In Southeast Asia, partial recovery from financial crisis has been accompanied by signs of the start of a local version of America's internet business boom. E-businesses and dotcom start-ups have emerged. Political and business leaders have touted the virtues of the so-called "new economy" and its potential for resolving the post-crisis malaise that still affects parts of the region. But is the e-business revolution in Southeast Asia real? Are technologies and business practices being transformed? Or is the "new economy" mainly hype and wishful thinking? Does e-business spell the death of monopolies and conglomerates at the hands of agile new entrants? Or is it popular because it provides an alternative to fundamental business restructuring? And what do the answers to these questions imply for economic recovery and political reform?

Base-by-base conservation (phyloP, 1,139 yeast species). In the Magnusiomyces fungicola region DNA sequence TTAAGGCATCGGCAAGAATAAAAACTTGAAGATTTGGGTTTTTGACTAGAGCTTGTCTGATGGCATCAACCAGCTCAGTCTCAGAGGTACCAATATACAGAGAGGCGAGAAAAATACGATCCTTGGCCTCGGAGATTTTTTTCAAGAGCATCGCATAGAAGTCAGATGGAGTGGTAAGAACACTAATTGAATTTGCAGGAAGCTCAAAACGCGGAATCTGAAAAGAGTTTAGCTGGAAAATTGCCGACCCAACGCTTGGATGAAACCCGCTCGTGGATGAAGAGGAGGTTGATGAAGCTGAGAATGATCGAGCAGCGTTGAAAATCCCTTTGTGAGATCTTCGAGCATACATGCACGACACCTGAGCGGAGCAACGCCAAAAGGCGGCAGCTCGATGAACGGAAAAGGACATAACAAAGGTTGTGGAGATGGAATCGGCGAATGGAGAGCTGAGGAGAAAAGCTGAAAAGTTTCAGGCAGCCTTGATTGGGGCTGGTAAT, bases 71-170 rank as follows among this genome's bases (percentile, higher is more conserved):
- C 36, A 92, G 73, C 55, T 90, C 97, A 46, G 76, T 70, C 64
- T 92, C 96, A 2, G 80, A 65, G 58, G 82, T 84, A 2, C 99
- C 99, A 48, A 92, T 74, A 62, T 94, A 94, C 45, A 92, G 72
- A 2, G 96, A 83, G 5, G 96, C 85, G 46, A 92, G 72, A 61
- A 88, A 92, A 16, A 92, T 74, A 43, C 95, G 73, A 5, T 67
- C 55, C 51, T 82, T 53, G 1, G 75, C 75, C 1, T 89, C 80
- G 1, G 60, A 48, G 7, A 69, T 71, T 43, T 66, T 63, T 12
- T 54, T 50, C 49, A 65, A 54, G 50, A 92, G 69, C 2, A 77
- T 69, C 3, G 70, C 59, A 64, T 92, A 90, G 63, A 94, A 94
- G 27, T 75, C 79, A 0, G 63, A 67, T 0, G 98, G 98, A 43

Linda Lim is the associate director of the International Institute and Director of the Southeast Asia Business Program at the University of Michigan in Ann Arbor. She has written and lectured extensively on political economy, economic development, and business practices in Southeast Asia, where she recently completed preliminary field research on the appearance and growth of electronic business.